Fred Smith and some others wanted to get to know and learn from each other—to share friendship and their common interest in Christian philanthropy, and to nurture and improve both. The five first met over dinner in 1985, and thus began The Gathering.
The Gathering has since grown into an annual conference featuring hundreds of evangelical Christian attendees every September, to discuss the animating ideas underlying and the everyday practicalities of their giving, and everything in between. Smith retired as its president at the end of 2018, and its president is now Josh Kwan.
In retirement, the personable and approachable Smith continues to work hard on, as he has throughout his life and career, building friendship and trust with others, on learning by intensely listening—and, thankfully for all of us, on teaching, by word and deed.
Smith also founded Fourth Partner, a local foundation focused on philanthropy and community development in Tyler, Tex. With Bob Buford, he founded the Leadership Network, as well—and of which he was president, as well, for 12 years.
Smith previously was a teacher and administrator at Charlotte Christian School in North Carolina and The Stony Brook School in New York. He says his true vocation is that of a Sunday-school teacher, the role in his life for which he would most like to be remembered.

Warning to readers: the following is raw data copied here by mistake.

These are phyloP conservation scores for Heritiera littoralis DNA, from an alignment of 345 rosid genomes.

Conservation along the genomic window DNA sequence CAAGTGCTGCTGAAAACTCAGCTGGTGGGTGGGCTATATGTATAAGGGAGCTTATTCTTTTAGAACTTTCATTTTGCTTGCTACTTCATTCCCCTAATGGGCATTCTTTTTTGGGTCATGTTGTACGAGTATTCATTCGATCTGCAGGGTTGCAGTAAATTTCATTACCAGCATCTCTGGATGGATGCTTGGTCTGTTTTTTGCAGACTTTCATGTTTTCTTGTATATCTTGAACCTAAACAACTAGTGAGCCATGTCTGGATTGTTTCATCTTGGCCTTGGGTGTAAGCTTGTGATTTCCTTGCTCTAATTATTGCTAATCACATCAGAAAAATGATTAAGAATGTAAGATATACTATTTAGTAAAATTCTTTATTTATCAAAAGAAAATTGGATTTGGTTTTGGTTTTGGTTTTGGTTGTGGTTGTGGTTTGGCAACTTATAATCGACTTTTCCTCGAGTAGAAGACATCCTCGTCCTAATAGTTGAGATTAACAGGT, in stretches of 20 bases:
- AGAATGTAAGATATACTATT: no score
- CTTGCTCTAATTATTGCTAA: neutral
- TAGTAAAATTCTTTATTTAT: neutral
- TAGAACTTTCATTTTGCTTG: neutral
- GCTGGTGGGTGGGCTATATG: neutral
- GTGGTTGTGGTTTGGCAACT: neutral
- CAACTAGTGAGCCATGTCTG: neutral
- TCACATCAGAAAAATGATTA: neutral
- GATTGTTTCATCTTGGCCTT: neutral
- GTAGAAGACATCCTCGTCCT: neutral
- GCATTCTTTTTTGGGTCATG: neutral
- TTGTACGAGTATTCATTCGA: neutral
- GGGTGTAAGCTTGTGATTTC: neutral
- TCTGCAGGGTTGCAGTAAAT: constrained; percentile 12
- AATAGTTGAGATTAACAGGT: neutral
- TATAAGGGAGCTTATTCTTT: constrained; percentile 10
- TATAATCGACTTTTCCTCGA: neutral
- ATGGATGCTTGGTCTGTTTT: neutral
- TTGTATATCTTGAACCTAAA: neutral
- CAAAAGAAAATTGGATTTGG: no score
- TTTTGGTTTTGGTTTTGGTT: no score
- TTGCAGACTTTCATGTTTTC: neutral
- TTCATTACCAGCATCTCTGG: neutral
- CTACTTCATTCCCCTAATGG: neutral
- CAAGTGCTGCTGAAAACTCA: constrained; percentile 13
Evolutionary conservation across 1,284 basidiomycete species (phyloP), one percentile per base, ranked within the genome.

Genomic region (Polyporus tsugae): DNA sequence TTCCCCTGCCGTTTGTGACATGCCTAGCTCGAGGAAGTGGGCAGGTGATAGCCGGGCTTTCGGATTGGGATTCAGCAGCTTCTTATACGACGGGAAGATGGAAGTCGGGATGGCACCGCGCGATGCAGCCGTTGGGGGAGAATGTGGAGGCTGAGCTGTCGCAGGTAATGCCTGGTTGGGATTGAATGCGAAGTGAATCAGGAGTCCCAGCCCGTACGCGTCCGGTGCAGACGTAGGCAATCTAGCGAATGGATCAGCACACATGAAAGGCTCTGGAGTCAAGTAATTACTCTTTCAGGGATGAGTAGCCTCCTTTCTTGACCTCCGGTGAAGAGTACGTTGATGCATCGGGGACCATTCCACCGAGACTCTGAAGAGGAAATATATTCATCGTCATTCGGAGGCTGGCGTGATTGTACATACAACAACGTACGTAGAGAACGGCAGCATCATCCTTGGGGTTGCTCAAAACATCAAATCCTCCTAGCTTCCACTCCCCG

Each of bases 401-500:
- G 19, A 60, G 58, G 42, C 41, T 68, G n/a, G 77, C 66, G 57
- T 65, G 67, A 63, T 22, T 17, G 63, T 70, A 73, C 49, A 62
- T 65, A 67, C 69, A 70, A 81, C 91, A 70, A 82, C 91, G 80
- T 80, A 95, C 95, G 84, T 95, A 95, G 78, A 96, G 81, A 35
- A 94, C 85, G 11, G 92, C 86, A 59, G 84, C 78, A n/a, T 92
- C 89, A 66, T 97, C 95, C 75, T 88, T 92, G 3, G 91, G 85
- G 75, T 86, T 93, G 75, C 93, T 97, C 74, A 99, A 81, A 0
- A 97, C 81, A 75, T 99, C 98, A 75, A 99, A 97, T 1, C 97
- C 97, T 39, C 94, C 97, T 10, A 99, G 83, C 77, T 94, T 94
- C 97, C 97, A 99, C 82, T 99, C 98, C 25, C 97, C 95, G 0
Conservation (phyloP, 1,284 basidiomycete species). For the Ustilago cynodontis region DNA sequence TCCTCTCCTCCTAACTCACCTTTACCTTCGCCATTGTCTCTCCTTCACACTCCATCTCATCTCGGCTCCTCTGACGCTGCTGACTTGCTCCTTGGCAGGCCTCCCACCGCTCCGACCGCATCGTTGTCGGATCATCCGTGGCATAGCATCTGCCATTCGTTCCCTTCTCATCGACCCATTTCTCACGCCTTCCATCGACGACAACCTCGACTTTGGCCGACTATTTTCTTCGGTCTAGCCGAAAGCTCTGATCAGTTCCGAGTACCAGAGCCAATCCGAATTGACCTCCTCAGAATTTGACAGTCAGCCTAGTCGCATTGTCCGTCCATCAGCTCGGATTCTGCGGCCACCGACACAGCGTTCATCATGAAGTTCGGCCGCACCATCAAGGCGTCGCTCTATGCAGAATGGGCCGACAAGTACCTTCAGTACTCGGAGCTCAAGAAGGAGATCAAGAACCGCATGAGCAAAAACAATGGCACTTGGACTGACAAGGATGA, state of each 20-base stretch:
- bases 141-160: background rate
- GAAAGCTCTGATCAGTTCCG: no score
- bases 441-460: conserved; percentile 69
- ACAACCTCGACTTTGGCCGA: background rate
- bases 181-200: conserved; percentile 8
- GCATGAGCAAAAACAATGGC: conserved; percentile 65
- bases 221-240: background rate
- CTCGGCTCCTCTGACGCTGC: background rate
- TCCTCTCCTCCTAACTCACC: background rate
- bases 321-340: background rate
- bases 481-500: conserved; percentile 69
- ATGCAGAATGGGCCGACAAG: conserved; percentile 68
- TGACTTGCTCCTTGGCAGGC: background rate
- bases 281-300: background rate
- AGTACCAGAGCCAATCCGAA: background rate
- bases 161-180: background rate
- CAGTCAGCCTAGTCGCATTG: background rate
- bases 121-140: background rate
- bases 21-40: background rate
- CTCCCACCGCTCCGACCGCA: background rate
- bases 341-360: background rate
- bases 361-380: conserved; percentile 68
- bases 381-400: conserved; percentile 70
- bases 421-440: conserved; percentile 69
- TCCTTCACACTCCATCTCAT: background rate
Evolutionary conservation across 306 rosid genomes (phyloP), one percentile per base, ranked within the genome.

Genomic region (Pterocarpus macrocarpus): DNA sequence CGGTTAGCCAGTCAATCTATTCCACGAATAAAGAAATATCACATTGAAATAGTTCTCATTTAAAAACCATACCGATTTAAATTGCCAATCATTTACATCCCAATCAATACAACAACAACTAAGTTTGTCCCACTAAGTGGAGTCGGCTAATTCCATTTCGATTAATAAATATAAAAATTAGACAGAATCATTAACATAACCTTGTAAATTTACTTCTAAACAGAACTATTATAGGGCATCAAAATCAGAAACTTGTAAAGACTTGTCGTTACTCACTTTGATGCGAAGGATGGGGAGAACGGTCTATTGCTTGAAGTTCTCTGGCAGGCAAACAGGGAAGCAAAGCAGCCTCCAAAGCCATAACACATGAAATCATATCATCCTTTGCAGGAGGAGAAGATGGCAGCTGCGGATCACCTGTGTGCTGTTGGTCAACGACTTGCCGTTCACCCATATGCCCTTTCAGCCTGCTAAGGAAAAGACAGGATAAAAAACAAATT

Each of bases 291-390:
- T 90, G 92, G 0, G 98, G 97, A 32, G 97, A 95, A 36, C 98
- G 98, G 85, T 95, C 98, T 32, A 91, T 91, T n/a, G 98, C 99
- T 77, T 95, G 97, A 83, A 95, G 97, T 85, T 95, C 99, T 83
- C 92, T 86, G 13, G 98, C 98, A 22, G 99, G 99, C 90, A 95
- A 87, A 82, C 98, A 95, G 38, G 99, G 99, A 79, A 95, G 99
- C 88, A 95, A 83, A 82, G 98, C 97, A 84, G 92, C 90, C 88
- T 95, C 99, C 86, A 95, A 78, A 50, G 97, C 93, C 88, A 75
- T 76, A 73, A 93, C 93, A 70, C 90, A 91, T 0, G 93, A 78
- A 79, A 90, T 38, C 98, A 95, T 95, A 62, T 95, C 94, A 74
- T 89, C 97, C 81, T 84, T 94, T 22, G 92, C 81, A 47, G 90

He is the author of Where the Light Divides—a collection of essays on the life of faith from which we have benefited, and on which we rely for continuing insight—and his blog at The Gathering website is always worth the read, too.
Smith was kind enough to speak with us last week. The first of two parts of our discussion, in which we talk about The Gathering’s beginnings and learning in the context of a relationship, is here. The just more than 12-minute video below is from the second part, during which we discuss the state of public discourse in America today, religion and philanthropy, friendship, and C. S. Lewis.
In contemporary public discourse, “people are actually being rewarded for having dogfights and that’s unfortunate,” Smith tells us. “So I think there's even more of a need for these places” like The Gathering “where people can come and learn from each other, but everything seems to be working against it.”
On religion and philanthropy, “I think you could almost prove that philanthropy comes out of religion,” according to Smith. “If you look at the formation of the institutions that were created to do philanthropy—I mean, the early hospitals, universities—so much has come out of our religious roots.
“The word philos, from which philanthropy comes, is a Greek word and it means two people who have something in common. It doesn’t mean the love of a person,” he continues. “It means having something in common that you both love. One of my concerns about large philanthropy is it’s almost impossible for large things to feel like they have something in common with the people that they’re working with …. [O]ne of the advantages of religious philanthropy” is the better possibility of finding that commonality.
And after explaining a quote in Smith’s Where the Light Divides of C. S. Lewis’ Screwtape Letters, Smith applies it to the current context. “[N]obody wants to appear to be excellent. Nobody wants to appear to be better than anybody else,” Smith says.
It’s not just a matter of saying, I’m as good as anybody, it’s a matter of saying, I’m going to make sure that I don’t even appear to be better than anybody …. I think that’s somewhat the situation we’re in. People are almost afraid of appearing to be excellent. Their desire is to be average.